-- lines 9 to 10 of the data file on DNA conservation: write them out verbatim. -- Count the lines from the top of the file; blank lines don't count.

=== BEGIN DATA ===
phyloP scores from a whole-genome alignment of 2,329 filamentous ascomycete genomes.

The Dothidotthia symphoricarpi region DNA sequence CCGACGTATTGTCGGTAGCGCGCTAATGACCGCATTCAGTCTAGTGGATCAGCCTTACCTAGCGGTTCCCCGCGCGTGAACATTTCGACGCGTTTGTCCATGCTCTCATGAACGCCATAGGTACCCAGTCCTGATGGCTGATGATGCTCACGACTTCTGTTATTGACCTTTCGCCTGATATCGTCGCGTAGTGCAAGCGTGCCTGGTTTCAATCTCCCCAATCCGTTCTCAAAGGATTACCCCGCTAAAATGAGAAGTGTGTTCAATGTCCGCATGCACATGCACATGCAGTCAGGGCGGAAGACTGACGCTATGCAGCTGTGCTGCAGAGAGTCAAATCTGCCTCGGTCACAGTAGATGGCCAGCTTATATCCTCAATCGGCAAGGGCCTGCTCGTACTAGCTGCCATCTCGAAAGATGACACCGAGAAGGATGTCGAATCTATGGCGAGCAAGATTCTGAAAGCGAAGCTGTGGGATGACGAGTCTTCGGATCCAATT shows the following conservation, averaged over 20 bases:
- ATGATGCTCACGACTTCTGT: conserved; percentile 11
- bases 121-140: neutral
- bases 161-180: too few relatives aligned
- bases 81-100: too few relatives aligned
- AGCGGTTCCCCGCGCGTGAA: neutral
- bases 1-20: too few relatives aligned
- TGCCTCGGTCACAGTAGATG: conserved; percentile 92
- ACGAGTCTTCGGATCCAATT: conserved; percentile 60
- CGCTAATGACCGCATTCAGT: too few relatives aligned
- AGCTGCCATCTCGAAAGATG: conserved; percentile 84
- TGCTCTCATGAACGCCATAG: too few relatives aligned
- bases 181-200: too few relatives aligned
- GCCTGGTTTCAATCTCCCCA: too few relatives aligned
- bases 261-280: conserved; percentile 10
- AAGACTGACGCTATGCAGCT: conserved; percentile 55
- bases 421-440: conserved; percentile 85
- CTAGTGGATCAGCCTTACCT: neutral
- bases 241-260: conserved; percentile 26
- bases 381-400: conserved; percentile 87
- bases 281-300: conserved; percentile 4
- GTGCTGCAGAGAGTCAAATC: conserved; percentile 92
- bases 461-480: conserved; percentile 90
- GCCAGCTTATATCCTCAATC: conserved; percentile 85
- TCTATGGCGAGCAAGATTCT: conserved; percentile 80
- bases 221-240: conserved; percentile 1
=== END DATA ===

- TGCCTCGGTCACAGTAGATG: conserved; percentile 92
- ACGAGTCTTCGGATCCAATT: conserved; percentile 60